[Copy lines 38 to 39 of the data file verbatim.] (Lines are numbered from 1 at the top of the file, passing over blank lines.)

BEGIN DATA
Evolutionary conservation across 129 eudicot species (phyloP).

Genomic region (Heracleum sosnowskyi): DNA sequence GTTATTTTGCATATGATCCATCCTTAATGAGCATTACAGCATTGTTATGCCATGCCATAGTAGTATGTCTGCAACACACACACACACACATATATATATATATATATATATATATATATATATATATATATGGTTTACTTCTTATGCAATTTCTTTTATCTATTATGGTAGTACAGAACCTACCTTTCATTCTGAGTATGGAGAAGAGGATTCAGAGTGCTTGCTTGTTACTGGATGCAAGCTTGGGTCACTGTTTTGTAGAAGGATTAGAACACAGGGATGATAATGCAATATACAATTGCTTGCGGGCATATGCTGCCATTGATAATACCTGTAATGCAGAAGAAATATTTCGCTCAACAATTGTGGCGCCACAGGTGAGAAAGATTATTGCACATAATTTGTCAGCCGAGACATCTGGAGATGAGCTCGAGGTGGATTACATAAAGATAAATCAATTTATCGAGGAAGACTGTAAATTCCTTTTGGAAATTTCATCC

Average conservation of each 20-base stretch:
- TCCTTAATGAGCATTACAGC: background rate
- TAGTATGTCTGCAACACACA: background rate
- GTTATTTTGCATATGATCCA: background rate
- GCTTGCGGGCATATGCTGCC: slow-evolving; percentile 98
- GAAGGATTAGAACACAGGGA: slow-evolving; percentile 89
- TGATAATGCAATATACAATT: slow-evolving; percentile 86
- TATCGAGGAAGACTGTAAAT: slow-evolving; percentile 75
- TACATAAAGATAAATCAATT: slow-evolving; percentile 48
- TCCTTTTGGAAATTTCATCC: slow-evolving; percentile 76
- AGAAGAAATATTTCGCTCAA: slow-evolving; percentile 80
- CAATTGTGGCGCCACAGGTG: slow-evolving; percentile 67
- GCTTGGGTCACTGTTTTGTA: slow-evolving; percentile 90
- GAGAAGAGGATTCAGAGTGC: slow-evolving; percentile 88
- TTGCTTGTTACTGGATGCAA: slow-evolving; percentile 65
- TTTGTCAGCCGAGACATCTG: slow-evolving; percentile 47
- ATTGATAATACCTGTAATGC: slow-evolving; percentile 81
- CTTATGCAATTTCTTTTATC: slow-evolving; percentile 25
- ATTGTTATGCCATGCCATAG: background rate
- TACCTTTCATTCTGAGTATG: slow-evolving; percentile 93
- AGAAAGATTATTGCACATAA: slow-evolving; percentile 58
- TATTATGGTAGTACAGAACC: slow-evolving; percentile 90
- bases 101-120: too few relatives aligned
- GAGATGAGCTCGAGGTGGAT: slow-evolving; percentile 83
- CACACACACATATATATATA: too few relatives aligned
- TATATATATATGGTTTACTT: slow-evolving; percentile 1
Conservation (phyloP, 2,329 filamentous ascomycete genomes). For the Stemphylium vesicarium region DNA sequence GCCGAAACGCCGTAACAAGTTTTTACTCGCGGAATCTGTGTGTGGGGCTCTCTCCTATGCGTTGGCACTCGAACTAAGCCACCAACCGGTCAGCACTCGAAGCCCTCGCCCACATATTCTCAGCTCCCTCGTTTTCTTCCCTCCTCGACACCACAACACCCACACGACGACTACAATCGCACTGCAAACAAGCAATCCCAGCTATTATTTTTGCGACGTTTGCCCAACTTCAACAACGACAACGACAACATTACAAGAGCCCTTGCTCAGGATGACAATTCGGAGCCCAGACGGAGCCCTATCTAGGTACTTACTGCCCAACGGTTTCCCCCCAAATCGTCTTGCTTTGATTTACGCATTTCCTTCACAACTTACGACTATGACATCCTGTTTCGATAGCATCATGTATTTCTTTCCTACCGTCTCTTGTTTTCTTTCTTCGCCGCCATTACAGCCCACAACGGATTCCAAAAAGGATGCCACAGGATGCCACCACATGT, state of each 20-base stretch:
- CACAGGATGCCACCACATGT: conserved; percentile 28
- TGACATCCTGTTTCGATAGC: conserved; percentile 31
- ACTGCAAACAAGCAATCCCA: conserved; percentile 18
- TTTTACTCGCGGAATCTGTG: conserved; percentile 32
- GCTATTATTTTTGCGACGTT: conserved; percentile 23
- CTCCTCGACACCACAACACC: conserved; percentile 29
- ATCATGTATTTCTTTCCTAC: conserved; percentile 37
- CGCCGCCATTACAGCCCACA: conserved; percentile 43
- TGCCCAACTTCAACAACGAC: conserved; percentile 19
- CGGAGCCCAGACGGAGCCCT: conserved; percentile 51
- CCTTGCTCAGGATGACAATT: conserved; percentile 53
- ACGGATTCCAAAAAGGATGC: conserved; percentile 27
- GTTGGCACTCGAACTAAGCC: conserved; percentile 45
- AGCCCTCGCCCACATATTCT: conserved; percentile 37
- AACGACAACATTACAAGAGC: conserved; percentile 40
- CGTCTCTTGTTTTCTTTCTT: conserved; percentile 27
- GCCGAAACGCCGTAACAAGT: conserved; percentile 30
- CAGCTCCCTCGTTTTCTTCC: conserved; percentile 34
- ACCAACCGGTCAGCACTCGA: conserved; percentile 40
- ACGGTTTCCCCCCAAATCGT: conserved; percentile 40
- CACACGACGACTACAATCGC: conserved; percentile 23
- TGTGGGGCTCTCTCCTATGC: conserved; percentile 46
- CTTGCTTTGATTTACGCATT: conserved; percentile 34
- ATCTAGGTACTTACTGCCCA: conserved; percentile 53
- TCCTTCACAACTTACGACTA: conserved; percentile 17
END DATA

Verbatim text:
- TGCCCAACTTCAACAACGAC: conserved; percentile 19
- CGGAGCCCAGACGGAGCCCT: conserved; percentile 51